Screenshot: showing the HTML source code with XSS payload

Finding what to patch

Using the evidence we uncovered while verifying the exploit. I can now look at the plugin's source code for that input field being stored.

Looking for tcs_cuslink in the source code I identified it is being stored in the wp_options table without being sanitized, then later outputted to the browser without being escaped. Which makes for two things to patch.

Deciphering the code

Here are the lines where tcs_cuslink is found in the plugin's code:

63     $http_path= content_url() . '/' . get_option('tcs_cuslink') . $style_name;
81     $server_side_path = WP_CONTENT_DIR . '/' . get_option('tcs_cuslink') . $style_name;
361    if ($_POST["tcs_cuslink"]  != get_option('tcs_cuslink'))  update_option("tcs_cuslink",  $_POST['tcs_cuslink']);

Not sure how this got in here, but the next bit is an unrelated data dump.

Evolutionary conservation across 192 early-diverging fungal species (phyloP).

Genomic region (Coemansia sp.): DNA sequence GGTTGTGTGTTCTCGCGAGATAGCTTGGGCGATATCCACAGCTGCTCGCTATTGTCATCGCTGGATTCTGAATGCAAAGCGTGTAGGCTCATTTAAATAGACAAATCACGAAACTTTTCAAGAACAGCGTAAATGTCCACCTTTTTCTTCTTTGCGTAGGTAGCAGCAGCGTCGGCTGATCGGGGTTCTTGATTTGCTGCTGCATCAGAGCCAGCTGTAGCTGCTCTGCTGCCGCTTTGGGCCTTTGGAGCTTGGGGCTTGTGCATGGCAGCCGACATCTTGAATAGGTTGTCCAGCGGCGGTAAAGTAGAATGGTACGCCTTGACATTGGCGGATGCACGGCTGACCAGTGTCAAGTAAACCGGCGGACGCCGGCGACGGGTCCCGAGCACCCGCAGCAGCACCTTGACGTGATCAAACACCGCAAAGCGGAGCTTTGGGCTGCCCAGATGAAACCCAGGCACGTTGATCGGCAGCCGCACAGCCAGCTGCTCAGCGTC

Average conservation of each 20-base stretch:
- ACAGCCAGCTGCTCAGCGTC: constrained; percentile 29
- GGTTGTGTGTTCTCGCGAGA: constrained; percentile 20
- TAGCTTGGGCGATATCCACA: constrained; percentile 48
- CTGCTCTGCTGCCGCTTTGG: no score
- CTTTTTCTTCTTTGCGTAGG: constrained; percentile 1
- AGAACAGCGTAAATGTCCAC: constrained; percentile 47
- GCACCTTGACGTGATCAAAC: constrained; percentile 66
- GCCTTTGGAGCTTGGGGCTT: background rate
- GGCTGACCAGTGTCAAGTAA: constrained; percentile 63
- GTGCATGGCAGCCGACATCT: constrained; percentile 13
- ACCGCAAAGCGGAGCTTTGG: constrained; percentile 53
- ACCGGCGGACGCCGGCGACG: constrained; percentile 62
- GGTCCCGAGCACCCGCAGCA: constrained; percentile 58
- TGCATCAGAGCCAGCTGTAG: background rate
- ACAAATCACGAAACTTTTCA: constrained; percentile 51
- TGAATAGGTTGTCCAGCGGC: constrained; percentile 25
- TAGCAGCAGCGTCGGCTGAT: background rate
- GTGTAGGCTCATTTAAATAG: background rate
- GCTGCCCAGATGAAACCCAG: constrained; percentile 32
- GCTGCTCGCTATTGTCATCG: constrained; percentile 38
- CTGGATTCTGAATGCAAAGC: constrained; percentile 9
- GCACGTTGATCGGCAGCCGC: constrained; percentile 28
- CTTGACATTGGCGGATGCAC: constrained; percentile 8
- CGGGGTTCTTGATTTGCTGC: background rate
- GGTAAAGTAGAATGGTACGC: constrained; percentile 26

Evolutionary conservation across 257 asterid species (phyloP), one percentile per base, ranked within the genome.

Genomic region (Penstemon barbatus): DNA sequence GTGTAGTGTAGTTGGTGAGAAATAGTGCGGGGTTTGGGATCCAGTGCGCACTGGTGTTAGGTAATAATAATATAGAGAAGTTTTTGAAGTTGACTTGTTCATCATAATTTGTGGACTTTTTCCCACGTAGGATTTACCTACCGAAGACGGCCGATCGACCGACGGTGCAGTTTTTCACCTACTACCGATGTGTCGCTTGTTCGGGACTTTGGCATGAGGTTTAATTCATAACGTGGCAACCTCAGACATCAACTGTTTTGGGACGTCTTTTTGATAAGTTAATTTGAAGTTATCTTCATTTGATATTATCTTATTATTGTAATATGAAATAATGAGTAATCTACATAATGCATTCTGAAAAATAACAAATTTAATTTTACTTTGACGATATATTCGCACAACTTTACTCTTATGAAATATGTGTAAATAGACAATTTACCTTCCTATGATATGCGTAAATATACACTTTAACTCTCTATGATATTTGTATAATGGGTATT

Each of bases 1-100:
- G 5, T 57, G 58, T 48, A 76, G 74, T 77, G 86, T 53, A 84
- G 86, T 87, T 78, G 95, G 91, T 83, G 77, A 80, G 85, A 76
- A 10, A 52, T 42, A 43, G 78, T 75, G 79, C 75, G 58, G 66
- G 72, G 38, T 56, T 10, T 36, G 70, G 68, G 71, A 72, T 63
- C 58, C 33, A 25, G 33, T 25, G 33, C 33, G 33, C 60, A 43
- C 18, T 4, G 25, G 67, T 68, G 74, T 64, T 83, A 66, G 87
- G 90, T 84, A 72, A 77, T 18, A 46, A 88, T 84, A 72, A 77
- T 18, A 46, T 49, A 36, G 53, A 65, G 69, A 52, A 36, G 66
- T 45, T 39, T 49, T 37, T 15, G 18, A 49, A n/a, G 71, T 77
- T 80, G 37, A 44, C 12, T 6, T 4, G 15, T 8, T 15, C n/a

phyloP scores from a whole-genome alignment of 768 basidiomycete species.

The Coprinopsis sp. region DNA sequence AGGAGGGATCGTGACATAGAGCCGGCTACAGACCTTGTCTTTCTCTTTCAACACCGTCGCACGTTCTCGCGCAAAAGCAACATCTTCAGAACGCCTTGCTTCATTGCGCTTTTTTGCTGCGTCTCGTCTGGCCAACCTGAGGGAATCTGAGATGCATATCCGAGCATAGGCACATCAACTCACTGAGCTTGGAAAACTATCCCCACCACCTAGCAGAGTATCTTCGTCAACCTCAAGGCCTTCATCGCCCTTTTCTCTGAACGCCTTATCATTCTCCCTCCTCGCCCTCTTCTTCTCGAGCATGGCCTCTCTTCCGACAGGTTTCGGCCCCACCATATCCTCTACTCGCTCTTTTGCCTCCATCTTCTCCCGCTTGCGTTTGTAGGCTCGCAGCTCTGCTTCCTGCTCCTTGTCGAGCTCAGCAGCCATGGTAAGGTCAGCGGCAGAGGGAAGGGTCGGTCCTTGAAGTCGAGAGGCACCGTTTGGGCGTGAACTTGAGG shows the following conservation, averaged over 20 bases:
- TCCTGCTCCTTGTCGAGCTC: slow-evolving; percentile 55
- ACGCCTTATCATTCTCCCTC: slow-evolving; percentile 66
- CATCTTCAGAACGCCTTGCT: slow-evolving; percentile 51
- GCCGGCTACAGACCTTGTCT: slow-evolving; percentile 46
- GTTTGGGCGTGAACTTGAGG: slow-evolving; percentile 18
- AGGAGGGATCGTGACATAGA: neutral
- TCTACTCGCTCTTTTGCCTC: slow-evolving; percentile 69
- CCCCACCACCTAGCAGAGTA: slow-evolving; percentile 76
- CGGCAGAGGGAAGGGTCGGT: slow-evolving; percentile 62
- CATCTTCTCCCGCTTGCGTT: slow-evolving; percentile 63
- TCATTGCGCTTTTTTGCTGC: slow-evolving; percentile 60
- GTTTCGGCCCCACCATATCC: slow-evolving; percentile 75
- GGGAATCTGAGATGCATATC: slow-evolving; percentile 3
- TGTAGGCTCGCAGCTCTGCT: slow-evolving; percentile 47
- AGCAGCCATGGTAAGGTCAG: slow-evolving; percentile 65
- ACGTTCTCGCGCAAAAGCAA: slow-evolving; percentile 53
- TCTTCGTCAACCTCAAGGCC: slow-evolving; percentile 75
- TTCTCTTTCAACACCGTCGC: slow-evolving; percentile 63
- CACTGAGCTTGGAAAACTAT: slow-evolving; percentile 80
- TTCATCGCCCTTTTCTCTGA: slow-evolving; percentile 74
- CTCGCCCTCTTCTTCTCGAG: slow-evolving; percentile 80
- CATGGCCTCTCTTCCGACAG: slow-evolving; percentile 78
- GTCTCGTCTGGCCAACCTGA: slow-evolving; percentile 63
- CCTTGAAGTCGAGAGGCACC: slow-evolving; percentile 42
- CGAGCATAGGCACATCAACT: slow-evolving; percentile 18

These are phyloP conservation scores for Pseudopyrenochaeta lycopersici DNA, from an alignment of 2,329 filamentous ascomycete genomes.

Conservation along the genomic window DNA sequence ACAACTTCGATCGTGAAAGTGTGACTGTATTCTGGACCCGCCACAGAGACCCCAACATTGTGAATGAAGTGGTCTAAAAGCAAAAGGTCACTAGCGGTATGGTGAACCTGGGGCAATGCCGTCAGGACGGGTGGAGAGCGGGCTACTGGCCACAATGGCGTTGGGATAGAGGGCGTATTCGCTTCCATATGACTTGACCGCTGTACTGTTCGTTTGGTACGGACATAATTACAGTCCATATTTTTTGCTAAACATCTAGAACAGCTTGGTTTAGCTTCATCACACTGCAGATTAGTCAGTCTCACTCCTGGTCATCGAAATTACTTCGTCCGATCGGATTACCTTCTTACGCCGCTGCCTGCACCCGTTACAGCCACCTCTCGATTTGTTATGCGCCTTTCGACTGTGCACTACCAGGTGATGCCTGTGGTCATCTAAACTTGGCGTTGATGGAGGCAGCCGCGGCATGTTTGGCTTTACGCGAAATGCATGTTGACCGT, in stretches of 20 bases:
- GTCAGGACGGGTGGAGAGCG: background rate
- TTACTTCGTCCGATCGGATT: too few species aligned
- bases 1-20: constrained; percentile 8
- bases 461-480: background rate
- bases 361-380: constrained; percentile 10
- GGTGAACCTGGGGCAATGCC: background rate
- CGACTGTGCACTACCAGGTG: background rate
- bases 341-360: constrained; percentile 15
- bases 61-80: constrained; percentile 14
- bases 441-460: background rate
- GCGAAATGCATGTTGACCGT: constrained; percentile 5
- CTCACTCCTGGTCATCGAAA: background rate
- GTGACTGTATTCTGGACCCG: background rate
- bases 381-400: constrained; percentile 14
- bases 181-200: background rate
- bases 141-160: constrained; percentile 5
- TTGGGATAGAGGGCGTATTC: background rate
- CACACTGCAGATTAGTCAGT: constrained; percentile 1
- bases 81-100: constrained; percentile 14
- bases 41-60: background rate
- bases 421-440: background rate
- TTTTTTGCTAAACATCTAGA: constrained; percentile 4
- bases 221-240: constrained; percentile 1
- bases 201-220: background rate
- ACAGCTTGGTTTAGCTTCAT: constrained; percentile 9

481        <p><input type="radio" name="tcs_locstyle" value="custom_directory" <?php if (get_option('tcs_locstyle') == "custom_directory") {?>checked="checked" <?php } ?> /> <?php printf(__('Use a custom directory (recommended) at %s/', TCS_TEXTDOMAIN), WP_CONTENT_DIR); ?><input size="30" type="text" name="tcs_cuslink" value="<?php echo get_option('tcs_cuslink'); ?>" />editor-style[-shared].css

We can see it is line 361 that stores the value of $_POST["tcs_cuslink"] to the wp_options table.

On lines 63, 81, and 481 the value of tcs_cuslink from the wp_options table is outputted.

Writing the patch

To sanitize the inputs, we update line 361 to add a call to sanitize_file_name() before the value is stored to wp_options

361    if ($_POST["tcs_cuslink"] != get_option('tcs_cuslink')) update_option("tcs_cuslink", sanitize_file_name($_POST['tcs_cuslink']));

Then to address the outputs on lines 63, 81, and 481 I escape the outputs using esc_attr()